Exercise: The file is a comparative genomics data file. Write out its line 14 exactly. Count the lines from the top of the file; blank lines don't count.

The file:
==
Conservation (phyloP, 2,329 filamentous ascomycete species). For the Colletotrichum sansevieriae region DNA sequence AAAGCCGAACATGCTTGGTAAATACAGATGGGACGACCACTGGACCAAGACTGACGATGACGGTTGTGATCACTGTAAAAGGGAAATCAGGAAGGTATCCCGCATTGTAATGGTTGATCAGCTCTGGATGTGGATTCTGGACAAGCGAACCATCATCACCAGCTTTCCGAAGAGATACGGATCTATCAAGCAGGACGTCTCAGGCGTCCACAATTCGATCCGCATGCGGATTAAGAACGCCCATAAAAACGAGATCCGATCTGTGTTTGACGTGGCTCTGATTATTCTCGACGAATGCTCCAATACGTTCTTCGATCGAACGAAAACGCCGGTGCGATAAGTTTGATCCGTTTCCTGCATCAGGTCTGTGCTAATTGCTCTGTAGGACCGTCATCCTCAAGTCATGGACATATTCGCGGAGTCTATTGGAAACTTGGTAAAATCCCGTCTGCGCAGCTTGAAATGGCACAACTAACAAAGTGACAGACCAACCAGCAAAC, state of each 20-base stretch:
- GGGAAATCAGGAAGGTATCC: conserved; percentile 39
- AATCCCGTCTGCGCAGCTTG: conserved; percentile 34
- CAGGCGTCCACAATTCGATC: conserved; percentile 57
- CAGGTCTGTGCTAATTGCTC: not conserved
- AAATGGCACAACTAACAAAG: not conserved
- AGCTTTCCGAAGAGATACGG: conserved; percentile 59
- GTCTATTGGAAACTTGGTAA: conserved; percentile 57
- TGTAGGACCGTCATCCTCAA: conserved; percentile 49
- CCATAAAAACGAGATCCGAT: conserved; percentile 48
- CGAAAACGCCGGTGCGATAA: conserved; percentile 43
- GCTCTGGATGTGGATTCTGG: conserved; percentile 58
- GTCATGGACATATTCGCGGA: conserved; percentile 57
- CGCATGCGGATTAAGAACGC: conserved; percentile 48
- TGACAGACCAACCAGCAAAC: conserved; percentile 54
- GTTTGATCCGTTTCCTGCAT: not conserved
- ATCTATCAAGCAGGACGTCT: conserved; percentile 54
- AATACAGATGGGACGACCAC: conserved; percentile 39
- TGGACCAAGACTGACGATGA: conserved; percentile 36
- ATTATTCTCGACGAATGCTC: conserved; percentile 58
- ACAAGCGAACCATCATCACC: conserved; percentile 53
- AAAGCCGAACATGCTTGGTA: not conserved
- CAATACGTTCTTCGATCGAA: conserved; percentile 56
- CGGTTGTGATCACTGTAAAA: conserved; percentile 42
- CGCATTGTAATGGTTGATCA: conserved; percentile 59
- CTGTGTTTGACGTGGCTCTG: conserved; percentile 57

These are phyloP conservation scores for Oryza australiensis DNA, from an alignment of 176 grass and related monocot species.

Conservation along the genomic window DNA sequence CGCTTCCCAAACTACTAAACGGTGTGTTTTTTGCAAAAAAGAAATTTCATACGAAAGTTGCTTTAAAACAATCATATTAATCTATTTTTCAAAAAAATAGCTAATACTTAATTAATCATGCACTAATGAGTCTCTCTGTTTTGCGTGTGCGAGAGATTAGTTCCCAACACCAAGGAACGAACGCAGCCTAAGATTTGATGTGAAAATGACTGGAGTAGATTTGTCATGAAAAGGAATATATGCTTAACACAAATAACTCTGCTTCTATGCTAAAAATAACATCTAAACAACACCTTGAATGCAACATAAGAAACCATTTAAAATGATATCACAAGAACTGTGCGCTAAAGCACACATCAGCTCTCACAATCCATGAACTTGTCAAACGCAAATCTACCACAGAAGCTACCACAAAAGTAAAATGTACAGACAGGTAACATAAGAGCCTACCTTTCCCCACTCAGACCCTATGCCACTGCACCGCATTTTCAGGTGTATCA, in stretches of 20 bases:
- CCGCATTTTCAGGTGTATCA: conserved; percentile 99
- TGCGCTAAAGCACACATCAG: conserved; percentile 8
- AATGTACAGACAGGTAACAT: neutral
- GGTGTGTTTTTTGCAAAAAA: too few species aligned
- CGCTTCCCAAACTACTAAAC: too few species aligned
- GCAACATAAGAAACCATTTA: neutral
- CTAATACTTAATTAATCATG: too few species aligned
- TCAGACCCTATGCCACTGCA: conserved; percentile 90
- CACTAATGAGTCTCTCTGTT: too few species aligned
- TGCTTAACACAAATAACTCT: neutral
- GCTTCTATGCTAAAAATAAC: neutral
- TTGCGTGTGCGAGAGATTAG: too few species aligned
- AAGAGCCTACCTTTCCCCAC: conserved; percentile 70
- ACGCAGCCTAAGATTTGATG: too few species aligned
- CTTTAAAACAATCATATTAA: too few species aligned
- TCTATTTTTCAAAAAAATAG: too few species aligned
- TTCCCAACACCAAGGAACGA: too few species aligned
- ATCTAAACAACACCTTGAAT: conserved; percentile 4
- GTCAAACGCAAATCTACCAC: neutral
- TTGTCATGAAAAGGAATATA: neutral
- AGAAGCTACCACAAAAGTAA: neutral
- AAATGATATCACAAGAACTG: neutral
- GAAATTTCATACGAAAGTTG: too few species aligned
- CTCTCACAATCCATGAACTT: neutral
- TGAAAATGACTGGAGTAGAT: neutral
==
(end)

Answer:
- CGCATGCGGATTAAGAACGC: conserved; percentile 48